It was the guffaw of her gynecologist. That’s the thing Dannette Fogle, a 65-year-old retired schoolteacher in New York, remembers most clearly about her introduction to menopause.

She was 34 when she noticed changes in her otherwise regular menstrual cycle — a hallmark symptom of perimenopause, the transition toward the end of a woman’s fertility window.

Most women don’t begin perimenopause until their 40s, but some studies have found that Black women tend to start the transition earlier than people of other races. Ms. Fogle, who is Black, started experiencing night sweats for the first time too, another clue that her hormones were changing. So she visited the gynecologist, looking for answers, reassurance and maybe something to help with the sweats, which were beginning to disrupt her sleep.

“When I said to him, ‘I think I’m starting menopause,’ he laughed out loud as if it was the most ridiculous thing he had ever heard,” Ms. Fogle said. “Not only that, he literally called his nurse in and said, ‘Can you believe this woman?’ Like I wasn’t even in the room.”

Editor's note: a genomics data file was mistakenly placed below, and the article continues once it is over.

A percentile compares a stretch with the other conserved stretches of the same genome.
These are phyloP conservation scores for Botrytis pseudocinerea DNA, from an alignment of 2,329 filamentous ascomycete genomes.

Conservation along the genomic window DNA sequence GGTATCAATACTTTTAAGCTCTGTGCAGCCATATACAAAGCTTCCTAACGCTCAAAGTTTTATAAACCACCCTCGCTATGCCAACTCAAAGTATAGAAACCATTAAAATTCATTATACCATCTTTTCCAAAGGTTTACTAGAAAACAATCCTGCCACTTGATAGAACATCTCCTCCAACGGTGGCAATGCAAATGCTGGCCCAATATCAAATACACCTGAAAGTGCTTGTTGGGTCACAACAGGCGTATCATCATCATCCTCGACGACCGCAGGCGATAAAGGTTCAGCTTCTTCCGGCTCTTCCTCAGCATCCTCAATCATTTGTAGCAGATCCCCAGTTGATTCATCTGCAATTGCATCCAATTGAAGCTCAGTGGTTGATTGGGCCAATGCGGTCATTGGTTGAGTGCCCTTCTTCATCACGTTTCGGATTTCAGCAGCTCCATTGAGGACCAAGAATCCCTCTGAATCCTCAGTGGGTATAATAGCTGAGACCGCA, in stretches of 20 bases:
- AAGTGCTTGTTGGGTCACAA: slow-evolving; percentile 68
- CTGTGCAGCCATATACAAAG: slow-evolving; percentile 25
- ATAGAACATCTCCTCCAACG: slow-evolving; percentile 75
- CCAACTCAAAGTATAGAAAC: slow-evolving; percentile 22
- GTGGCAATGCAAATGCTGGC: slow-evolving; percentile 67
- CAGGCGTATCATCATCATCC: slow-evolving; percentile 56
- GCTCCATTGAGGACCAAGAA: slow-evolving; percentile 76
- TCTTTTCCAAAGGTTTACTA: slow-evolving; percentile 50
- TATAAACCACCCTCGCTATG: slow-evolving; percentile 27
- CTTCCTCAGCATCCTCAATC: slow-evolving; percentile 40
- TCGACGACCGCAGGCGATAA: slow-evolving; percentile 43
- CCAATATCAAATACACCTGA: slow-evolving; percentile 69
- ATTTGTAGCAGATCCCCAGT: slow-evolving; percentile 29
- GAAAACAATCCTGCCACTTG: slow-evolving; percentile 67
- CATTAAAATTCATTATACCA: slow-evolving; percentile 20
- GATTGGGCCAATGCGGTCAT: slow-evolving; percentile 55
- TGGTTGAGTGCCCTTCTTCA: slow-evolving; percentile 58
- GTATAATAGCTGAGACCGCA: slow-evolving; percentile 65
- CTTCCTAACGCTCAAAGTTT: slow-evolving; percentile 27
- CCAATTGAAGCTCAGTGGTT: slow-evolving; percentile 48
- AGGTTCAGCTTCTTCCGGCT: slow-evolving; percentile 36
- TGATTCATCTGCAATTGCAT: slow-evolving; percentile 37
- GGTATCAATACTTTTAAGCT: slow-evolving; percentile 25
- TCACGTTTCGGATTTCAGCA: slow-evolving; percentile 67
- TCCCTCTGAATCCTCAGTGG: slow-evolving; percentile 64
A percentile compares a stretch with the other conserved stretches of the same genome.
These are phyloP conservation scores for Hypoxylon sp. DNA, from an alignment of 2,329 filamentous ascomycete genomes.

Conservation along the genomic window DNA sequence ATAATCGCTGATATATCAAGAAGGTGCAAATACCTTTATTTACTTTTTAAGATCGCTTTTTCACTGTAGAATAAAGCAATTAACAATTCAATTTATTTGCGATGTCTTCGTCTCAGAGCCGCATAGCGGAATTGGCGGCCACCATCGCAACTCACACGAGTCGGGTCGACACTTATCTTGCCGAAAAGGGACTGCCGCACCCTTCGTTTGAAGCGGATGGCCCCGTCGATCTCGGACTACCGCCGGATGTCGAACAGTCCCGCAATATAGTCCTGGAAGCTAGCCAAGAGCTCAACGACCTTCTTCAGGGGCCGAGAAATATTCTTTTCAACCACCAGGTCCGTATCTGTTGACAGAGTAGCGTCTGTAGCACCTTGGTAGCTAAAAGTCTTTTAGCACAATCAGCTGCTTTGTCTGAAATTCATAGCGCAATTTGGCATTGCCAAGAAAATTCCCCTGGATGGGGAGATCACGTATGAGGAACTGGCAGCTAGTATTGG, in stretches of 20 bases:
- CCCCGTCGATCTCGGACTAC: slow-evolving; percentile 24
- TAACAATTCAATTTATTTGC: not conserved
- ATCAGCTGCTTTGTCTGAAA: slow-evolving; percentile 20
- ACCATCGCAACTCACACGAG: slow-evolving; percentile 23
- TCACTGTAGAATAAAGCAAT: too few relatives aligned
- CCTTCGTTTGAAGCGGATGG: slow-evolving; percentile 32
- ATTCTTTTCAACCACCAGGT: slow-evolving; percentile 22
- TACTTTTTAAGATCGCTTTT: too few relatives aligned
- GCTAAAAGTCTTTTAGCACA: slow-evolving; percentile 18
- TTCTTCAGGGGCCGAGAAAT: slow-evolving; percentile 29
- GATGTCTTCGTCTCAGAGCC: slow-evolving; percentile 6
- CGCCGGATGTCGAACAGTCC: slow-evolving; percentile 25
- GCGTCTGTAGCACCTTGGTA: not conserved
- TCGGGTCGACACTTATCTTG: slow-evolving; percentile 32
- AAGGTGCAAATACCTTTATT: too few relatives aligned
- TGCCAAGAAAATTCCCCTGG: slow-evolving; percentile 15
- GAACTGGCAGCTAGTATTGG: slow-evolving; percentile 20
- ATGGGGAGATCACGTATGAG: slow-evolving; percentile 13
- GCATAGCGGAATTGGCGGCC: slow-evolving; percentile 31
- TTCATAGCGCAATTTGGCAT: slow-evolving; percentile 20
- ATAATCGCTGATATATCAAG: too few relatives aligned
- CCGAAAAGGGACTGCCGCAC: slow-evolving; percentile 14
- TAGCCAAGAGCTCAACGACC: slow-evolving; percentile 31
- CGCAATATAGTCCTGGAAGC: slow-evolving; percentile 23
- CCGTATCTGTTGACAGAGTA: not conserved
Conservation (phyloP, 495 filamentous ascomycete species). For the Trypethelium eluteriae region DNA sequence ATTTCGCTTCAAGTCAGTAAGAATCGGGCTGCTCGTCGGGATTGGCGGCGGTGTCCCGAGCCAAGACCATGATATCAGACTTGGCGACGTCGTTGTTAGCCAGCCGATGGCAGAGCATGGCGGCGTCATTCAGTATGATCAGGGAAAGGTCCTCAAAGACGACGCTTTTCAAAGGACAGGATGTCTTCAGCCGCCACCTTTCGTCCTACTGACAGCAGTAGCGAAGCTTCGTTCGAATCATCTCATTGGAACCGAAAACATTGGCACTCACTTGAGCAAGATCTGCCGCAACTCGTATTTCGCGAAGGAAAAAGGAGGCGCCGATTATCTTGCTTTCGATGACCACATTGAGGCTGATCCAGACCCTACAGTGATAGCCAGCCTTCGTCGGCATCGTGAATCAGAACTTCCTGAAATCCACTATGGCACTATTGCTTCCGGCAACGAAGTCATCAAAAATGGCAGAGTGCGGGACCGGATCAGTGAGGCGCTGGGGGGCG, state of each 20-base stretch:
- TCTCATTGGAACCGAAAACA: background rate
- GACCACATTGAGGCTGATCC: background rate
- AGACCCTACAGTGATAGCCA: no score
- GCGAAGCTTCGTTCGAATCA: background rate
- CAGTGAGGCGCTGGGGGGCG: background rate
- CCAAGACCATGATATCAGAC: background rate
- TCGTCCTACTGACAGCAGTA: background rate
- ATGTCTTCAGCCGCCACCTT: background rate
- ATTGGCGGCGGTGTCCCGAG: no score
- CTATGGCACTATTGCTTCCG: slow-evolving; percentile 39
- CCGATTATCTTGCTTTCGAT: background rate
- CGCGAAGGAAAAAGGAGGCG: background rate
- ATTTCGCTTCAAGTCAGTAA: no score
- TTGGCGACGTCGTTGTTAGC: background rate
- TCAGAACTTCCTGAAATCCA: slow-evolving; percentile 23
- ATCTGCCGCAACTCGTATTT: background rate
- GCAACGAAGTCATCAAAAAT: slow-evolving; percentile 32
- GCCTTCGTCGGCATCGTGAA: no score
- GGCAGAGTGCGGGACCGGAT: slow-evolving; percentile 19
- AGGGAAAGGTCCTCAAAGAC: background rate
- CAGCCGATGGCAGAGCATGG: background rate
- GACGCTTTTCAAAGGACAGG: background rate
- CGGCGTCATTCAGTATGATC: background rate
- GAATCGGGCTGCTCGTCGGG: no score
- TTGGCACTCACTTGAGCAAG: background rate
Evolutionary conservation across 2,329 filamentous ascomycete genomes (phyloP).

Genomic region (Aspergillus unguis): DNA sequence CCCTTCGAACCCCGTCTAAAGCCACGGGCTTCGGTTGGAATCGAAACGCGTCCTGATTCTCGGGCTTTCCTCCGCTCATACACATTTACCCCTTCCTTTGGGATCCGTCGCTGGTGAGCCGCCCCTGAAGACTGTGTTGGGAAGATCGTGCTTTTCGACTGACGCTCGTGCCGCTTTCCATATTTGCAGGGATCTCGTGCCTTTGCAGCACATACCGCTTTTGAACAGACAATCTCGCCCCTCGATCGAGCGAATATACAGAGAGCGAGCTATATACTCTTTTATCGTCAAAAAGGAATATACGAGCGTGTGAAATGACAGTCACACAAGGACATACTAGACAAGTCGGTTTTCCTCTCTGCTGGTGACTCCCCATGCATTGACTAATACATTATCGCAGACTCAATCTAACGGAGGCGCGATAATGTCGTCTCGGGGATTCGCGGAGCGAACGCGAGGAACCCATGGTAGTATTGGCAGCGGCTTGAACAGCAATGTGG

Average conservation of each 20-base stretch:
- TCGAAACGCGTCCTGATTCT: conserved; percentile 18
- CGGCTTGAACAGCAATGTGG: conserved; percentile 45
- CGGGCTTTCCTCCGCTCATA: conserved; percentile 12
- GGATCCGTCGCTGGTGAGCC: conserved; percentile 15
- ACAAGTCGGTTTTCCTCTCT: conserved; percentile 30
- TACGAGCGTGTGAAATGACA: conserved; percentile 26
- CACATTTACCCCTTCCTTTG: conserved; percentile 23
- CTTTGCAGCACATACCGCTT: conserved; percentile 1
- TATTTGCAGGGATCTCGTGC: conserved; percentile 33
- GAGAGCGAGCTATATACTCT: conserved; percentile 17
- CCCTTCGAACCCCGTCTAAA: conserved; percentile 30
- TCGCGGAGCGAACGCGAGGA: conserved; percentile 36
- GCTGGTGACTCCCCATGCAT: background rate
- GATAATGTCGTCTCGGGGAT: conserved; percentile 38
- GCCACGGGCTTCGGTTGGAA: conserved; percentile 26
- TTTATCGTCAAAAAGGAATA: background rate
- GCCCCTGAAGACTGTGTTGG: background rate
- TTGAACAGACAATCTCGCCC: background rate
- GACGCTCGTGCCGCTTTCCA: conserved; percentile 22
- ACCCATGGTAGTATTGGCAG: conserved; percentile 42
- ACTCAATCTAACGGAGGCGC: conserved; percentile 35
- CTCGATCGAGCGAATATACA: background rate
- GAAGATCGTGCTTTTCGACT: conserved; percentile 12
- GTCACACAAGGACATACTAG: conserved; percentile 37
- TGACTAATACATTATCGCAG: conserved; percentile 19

She was so turned off by that interaction that she decided she was better off just “muddling through” without medical help, she said. Perimenopause lasts four to 10 years on average. For Ms. Fogle, it lasted over 15 years — she reached menopause (defined as not having periods for 12 consecutive months) when she turned 50.

The transition to menopause is confounding for many of the one million American women who, annually, contend with dozens of symptoms — including hot flashes; vaginal dryness; hair loss; irregular, heavy periods; and weight gain — with little medical guidance and few options for relief.

For women of color, though, the transition can be even more complicated. Research has found that the duration, the frequency, the severity and even the types of symptoms can look different across races.

When women of color seek out care, they often encounter physicians who aren’t aware of those differences and aren’t fully equipped to help them navigate the transition. That can feel like a dismissal of their concerns — a familiar experience for women of color at the doctor. The consequences can be stark: Some unmanaged menopause symptoms are associated with an elevated risk of long-term chronic diseases, like coronary heart disease and neurodegenerative diseases. They also can translate into years of discomfort that affect a person’s mental health and quality of life.